Does natural matters?

For me, yes, for many reasons ecology, health, sustainability but also taste!

However, when we speak about “natural” wine, it has many names often confusing.

What is the difference about all of them?

And how does it taste?

Let’ see..


1/ Why?

Wine is amazing. Wine is like a human body and is sensitive to many factors such as conservation factors, temperature, etc. It evolves with time. You can’t master of wine, you will always be surprised and learn something new about it. Wine is from nature and highlighted by human.

Sometimes (and especially before and only in some places), wine can become a cake recipe with enhanced flavored yeast, wood chips macerated into the wine to give some additional woody flavors, adjust mouth feel sensation or sugar level.

Hopefully we see more and more regulations. There is also increasing awareness and work from winemakers and the whole industry too. Fantastic work is made.

Consumers are eager to know what they consume, and even more now with Covid impact.

2/ Organic wine

How do you define an organic vegetable? Answer: the vegetable is grown without pesticides, chemical or fungicides.

Same for grapes but not the wine.

Hence an organic wine is made with organic grapes. However, a few chemical -strictly regulated- are allowed and in specific doses during the winemaking process.

Sulphites are allowed but in lower amount than regular wine: 100mg /liter is allowed versus 160mg /liter for the regular ones.

Note about all those labels certification. Regulations might change according to countries. The two labels on the pictures are the most known, for USA and European Union.

3/ Biodynamic wine

Very fascinating one! Bioynamic is a farming method believing in soil biodiversity & life. It is coming from Rudolf Steiner, Austrian philosopher, ideas back in the 1920’s.

Biodynamic farming considers that quality food can only be produced on healthy land. It promotes greater soil biodiversity, strengthen plant health. There is also some esoteric approach as it takes into account seasonal and cosmic rhythms.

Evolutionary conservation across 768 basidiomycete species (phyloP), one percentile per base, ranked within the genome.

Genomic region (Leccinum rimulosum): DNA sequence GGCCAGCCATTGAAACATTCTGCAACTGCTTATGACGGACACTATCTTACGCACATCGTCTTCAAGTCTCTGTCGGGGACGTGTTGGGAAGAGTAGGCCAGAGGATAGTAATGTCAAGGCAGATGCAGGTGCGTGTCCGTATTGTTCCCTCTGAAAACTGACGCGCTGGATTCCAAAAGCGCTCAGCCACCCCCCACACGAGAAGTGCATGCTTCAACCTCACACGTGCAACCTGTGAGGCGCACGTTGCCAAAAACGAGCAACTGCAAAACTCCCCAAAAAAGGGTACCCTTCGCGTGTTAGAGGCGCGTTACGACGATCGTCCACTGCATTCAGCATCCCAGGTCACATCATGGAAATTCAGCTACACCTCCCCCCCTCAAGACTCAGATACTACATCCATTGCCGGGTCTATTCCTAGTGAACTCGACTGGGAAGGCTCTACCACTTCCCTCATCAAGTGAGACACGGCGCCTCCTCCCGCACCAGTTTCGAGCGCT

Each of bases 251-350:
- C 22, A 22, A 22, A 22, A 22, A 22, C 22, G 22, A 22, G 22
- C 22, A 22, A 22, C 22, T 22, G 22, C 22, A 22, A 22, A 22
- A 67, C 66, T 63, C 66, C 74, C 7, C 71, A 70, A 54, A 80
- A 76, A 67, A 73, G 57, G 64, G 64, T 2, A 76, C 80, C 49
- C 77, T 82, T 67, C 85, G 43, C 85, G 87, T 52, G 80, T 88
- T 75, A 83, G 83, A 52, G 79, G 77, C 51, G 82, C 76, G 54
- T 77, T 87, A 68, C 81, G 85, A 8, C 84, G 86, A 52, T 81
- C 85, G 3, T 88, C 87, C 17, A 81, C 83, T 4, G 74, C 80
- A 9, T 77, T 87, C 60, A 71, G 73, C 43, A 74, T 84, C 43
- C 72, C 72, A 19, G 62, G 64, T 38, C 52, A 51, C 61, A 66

This method is different from others as it is a preventive one. We add natural preparations proactively to get healthy soils and grapes. All of this applies also during the winemaking process with natural products only.

Sulphites are allowed but in lower amount: 70mg /liter.

The most known label certification is the “Demeter” one from European Union.

4/ Natural or Low Intervention wine

 It does not exist 100% “natural” wine so it is better to speak about Low intervention ones.

The growing of the grapes is made under organic or biodynamic method. There are no entrants & low intervention during winemaking.

Sulphites are allowed but in a very low amount: 11mg /liter. – but it is often needed if you want to travel the bottles around the world).

Recently a new certification has finally been created in France to regulate it. It is called “Vin Methode Nature”.

5/ Vegan wine

Vegan certification guaranties wines for which no animal or animal product has been used ( no egg whites, gelatin, fish oil, and casein).

6/ No sulphites added wine

Often mentioned as headache cause by many…

This label guaranties that no sulphites are added during winemaking or breeding.

However, please note that it is mentioned “added into the wine” because a few sulphites are naturally presents into the grape.

7/ HEV (HVE in French) High Environmental Value wine

This concerns in France winemakers with “reasoned” approach to their work. It promotes good, environmentally friendly practices across three levels, the third one being the highest level of certification.

8/ Taste

So what about the taste?

Are organic wines better?

For me, organic wines are juicier, with stronger fruit aromas. Acidity is also more present because it has less chemicals covering the taste. Overall they are tastier and elegant.

9/ Labels

You can refer to the label icon to recognize each wine category. Some can have many certifications for example, being organic and vegan.

However, in some countries, finding it is harder than others. For example, in China, there are always 2 labels, the original one and the Chinese translated one often put on top of the original one. The most important challenge is that the term “organic (有机)” is not translated into the Chinese label. We can still see the label icons but not all the time…

So taste & enjoy! Cheers!



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